This popular Telegram privacy feature is practically useless for some users

(Image credit: Telegram)

Security researchers have uncovered a simple way to circumvent the self-destructing messages feature in popular chat application Telegram.

In a blog post, security company Trustwave detailed two separate vulnerabilities in Telegram for macOS, both of which compromise the effectiveness of the privacy feature.

The first can be abused to retrieve message data (images, video messages, voice recordings and shared locations) even after the self-destruct process has been triggered, while the latter lets someone access media without opening the message and setting off the self-destruct timer.

Both scenarios are made possible by the way in which Telegram stores message content in cache on macOS devices, but other operating systems are not affected.

Telegram privacy features

The self-destructing messages option is housed within the Telegram Secret Chat mode, which offers users an additional layer of privacy and security afforded by end-to-end encryption. This means no third-party has access to the messages sent to and fro, including Telegram.

Self-destructing messages are supposed to take this a step further, allowing users to set a timer after which messages and associated media are deleted from both devices without a trace. However, the two bugs discovered by Trustwave appear to render the feature effectively obsolete.

Trustwave says it reported both security issues to Telegram, which took action to plug up one but not the other. At the time of writing, Telegram for macOS can still be abused to gain access to media files without opening a self-destructing message.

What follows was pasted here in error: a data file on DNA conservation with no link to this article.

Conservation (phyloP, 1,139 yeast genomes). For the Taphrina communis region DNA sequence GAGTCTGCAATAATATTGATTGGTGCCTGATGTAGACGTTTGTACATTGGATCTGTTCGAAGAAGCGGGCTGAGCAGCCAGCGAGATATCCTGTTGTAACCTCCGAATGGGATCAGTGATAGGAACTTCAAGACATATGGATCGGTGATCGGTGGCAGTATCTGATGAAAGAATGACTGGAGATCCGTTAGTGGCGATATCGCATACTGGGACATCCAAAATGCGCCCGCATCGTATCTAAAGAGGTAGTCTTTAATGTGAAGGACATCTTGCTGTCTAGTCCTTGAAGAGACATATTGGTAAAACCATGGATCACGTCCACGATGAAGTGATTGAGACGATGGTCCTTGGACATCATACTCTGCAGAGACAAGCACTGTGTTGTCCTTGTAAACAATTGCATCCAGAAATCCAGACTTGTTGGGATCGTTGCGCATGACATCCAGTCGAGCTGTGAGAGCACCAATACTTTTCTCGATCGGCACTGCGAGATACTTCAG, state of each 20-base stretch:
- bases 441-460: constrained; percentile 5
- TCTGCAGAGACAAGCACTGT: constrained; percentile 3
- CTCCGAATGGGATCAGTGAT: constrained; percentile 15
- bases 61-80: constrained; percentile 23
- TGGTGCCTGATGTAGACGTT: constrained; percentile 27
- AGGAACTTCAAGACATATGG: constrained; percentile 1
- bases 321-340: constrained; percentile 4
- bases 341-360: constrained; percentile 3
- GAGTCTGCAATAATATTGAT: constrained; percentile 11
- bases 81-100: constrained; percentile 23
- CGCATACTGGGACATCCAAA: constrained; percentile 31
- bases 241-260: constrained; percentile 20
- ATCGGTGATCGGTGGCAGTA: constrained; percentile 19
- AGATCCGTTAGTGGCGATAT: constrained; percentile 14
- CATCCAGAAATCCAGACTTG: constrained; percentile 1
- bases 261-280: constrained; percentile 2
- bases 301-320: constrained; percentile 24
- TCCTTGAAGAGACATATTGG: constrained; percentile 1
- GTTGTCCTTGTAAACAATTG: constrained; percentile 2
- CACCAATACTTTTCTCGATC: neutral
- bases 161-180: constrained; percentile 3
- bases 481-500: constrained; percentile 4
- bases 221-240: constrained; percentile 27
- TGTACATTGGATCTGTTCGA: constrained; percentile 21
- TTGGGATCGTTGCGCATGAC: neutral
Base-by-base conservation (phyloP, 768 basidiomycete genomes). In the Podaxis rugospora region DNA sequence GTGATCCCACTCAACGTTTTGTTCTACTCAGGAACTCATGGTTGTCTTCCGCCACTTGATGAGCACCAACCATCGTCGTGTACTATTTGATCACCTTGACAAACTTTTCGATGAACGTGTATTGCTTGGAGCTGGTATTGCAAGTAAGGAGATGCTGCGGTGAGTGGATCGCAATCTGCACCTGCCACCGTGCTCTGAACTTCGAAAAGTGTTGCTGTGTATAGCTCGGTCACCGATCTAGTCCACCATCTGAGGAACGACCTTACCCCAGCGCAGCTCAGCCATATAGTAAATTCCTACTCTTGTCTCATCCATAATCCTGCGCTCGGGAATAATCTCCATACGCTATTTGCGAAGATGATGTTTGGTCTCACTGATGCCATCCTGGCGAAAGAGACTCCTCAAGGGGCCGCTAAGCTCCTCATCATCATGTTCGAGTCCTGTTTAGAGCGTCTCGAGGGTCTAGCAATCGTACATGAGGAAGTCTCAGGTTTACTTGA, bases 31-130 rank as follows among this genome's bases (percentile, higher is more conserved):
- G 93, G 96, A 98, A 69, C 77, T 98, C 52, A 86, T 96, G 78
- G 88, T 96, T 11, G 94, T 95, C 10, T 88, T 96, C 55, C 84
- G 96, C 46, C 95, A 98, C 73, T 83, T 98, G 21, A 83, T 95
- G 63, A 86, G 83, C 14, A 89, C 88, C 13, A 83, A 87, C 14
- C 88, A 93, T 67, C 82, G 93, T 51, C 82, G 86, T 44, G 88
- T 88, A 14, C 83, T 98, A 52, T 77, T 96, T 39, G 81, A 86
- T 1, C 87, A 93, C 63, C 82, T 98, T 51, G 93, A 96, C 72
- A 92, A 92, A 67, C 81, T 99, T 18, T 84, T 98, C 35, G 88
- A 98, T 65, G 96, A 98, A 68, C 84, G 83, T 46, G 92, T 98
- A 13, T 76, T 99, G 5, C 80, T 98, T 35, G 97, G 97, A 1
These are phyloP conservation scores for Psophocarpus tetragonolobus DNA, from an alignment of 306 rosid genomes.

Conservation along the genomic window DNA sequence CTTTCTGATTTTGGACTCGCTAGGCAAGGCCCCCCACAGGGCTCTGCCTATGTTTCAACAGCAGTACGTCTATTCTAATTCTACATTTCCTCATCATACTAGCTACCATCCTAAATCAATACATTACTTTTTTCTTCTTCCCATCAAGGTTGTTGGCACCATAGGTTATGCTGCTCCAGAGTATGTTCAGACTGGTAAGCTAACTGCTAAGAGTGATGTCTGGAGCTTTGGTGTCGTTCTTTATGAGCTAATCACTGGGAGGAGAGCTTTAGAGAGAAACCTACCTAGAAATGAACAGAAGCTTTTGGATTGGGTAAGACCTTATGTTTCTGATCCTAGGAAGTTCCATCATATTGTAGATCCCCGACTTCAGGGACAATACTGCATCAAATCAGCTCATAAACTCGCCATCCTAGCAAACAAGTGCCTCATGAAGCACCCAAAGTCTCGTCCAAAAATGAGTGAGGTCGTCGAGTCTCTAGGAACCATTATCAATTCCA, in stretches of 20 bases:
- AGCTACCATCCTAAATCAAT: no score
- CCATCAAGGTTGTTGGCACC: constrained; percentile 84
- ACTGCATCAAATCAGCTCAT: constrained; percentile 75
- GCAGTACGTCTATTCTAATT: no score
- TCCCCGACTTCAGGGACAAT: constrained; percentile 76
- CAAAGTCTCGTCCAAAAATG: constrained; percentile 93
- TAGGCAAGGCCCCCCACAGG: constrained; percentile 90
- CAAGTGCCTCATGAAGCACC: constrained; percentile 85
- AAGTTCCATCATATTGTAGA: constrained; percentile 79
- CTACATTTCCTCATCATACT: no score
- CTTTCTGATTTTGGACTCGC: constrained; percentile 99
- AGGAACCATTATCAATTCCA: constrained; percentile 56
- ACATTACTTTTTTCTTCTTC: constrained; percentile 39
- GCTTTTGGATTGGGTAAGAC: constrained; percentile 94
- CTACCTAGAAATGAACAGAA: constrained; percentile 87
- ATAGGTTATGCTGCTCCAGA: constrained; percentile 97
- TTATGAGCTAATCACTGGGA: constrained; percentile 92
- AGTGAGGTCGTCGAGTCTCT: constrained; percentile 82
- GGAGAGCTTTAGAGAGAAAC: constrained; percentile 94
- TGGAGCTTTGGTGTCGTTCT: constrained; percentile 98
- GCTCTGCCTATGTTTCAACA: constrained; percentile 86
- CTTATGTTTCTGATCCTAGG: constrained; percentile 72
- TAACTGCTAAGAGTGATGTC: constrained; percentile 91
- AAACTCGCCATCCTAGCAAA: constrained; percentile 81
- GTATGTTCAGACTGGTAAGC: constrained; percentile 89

As a justification for the decision to leave the second issue unaddressed, Telegram provided researchers with the following statement:

“Please note that the primary purpose of the self-destruct timer is to serve as a simple way to auto-delete individual messages. However, there are some ways to work around it that are outside what the Telegram app can control (like copying the app’s folder), and we clearly warn users about such circumstances.”

In its blog post, Trustwave also notes that it was forced to decline the offer of a bug bounty reward, the receipt of which would have prevented the researchers from disclosing their findings to the public.

“Bug bounties are a welcome reward for individual researchers providing what amounts to a security audit that results in a better product and a more secure user base,” wrote Reegun Jayapaul, Lead Threat Architect.

“However, bug bounties that require permanent silence about a vulnerability do not help the broader community to improve their security practices and can serve to raise questions about what exactly the bug bounty is compensating the individual for - reporting a vulnerability or their silence to the community.”

Telegram has not yet responded to our request for a response to this criticism.

Joel Khalili
News and Features Editor

Joel Khalili is the News and Features Editor at TechRadar Pro, covering cybersecurity, data privacy, cloud, AI, blockchain, internet infrastructure, 5G, data storage and computing. He's responsible for curating our news content, as well as commissioning and producing features on the technologies that are transforming the way the world does business.